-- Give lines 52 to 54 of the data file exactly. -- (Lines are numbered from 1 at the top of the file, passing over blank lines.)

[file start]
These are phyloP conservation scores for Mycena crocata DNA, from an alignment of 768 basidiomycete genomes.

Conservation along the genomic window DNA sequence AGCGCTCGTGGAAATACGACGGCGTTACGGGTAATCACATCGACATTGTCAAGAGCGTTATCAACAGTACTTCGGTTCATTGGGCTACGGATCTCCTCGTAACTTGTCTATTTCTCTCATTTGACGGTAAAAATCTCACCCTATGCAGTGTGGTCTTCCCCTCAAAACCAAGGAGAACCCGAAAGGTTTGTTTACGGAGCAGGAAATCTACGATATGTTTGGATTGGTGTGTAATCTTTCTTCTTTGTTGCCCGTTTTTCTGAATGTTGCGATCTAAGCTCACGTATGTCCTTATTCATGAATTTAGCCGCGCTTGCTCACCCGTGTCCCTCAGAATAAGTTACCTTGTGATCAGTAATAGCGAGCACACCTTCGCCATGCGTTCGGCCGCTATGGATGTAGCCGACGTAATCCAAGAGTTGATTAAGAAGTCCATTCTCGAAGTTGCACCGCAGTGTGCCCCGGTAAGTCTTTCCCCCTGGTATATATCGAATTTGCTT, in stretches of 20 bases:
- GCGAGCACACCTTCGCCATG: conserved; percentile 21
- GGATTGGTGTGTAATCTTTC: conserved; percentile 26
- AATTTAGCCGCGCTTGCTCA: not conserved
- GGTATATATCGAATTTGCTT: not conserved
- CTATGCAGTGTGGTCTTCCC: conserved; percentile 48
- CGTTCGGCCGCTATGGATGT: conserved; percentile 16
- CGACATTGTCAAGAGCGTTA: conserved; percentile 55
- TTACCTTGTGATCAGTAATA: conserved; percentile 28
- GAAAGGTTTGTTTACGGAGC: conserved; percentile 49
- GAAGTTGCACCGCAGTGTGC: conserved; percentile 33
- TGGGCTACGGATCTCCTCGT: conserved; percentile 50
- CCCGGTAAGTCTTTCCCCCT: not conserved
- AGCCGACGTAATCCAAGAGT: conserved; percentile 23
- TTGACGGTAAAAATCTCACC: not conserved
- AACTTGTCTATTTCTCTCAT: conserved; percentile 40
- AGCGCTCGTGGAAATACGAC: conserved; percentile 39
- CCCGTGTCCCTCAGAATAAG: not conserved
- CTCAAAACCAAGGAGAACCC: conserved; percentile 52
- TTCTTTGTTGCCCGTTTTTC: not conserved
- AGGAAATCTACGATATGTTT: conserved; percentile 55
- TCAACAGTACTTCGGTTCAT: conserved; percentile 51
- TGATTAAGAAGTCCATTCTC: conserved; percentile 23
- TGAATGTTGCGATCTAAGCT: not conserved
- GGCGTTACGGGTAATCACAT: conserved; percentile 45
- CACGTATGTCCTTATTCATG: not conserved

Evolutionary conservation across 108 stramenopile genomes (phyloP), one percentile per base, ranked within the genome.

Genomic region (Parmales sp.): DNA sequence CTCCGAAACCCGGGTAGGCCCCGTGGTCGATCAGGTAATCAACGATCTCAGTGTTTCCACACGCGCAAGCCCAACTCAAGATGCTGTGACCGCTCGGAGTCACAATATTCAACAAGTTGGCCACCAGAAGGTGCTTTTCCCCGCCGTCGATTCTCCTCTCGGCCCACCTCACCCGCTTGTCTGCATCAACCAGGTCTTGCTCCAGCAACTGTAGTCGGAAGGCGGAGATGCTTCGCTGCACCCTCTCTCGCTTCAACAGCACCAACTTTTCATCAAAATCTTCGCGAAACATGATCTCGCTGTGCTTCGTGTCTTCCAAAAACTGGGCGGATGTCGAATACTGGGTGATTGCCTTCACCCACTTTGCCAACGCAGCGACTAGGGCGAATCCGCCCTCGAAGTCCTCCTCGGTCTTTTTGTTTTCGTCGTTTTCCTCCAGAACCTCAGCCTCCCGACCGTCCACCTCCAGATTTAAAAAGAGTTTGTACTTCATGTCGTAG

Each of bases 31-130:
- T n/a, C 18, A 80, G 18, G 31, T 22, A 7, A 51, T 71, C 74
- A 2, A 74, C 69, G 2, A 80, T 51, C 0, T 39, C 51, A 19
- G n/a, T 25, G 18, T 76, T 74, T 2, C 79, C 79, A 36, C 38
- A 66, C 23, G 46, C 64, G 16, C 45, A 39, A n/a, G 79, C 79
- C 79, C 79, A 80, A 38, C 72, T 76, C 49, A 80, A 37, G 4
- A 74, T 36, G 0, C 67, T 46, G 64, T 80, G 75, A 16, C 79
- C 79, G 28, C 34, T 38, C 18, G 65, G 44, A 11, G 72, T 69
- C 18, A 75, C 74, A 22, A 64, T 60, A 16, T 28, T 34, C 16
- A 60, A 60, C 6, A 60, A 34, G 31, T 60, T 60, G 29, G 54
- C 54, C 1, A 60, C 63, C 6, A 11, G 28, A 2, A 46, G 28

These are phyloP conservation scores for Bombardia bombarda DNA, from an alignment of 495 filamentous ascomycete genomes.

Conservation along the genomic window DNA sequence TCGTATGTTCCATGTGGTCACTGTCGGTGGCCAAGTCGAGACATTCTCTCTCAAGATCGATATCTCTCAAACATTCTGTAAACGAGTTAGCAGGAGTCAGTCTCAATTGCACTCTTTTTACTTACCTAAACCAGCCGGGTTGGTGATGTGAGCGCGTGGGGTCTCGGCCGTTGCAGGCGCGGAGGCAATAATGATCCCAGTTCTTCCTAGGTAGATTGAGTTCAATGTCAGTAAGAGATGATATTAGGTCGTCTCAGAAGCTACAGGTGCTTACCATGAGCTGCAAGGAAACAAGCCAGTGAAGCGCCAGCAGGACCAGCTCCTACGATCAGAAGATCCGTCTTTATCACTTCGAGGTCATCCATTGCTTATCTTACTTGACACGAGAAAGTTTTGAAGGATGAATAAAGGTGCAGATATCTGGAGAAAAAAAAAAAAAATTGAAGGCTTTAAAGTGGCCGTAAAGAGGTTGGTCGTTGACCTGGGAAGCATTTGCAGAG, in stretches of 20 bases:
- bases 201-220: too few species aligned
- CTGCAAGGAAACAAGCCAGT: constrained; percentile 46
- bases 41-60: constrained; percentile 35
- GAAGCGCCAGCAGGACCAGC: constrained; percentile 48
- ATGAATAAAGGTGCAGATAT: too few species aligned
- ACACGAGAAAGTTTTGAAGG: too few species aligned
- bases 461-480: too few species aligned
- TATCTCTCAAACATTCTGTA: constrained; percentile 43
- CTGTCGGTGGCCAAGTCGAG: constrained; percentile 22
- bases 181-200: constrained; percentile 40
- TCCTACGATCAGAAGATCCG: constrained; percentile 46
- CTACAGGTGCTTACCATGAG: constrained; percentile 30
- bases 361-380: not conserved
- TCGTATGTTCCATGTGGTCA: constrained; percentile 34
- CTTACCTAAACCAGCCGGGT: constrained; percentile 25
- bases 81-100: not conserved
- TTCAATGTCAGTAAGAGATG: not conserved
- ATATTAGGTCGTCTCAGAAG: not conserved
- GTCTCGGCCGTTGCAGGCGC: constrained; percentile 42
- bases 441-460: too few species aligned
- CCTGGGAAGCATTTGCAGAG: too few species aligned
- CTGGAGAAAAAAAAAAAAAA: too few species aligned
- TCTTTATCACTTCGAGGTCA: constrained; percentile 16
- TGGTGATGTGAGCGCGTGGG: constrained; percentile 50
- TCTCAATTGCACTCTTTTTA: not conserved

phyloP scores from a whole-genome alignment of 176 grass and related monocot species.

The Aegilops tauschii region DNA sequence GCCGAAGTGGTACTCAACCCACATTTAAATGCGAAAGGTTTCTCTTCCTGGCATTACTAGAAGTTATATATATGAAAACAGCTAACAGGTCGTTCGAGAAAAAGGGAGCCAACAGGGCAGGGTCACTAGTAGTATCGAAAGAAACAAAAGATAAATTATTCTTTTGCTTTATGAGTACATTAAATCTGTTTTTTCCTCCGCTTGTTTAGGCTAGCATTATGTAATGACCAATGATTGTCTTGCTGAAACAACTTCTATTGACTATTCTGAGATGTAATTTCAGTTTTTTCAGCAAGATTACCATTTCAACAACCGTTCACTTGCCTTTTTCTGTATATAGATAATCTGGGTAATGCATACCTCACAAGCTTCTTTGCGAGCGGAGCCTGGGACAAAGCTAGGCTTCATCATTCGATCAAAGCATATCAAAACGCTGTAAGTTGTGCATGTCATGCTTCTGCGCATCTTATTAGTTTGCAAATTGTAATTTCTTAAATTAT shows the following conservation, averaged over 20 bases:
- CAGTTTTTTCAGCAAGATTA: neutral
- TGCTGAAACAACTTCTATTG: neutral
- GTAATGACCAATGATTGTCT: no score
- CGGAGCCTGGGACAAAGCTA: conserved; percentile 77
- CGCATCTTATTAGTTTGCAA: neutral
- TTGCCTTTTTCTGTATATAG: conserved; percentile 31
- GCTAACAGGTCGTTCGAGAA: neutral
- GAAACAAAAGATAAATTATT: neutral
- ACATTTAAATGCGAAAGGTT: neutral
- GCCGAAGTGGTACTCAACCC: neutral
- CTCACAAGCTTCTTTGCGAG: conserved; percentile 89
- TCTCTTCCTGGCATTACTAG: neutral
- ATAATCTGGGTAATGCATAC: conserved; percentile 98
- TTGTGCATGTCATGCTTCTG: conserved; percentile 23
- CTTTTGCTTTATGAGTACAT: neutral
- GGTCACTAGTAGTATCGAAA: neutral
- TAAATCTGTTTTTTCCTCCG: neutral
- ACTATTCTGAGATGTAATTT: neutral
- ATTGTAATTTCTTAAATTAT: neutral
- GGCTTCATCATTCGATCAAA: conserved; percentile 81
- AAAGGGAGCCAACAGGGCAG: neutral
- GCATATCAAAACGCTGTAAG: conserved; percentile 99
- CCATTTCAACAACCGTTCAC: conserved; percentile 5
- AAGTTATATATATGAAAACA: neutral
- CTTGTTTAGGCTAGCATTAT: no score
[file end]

- bases 181-200: constrained; percentile 40
- TCCTACGATCAGAAGATCCG: constrained; percentile 46
- CTACAGGTGCTTACCATGAG: constrained; percentile 30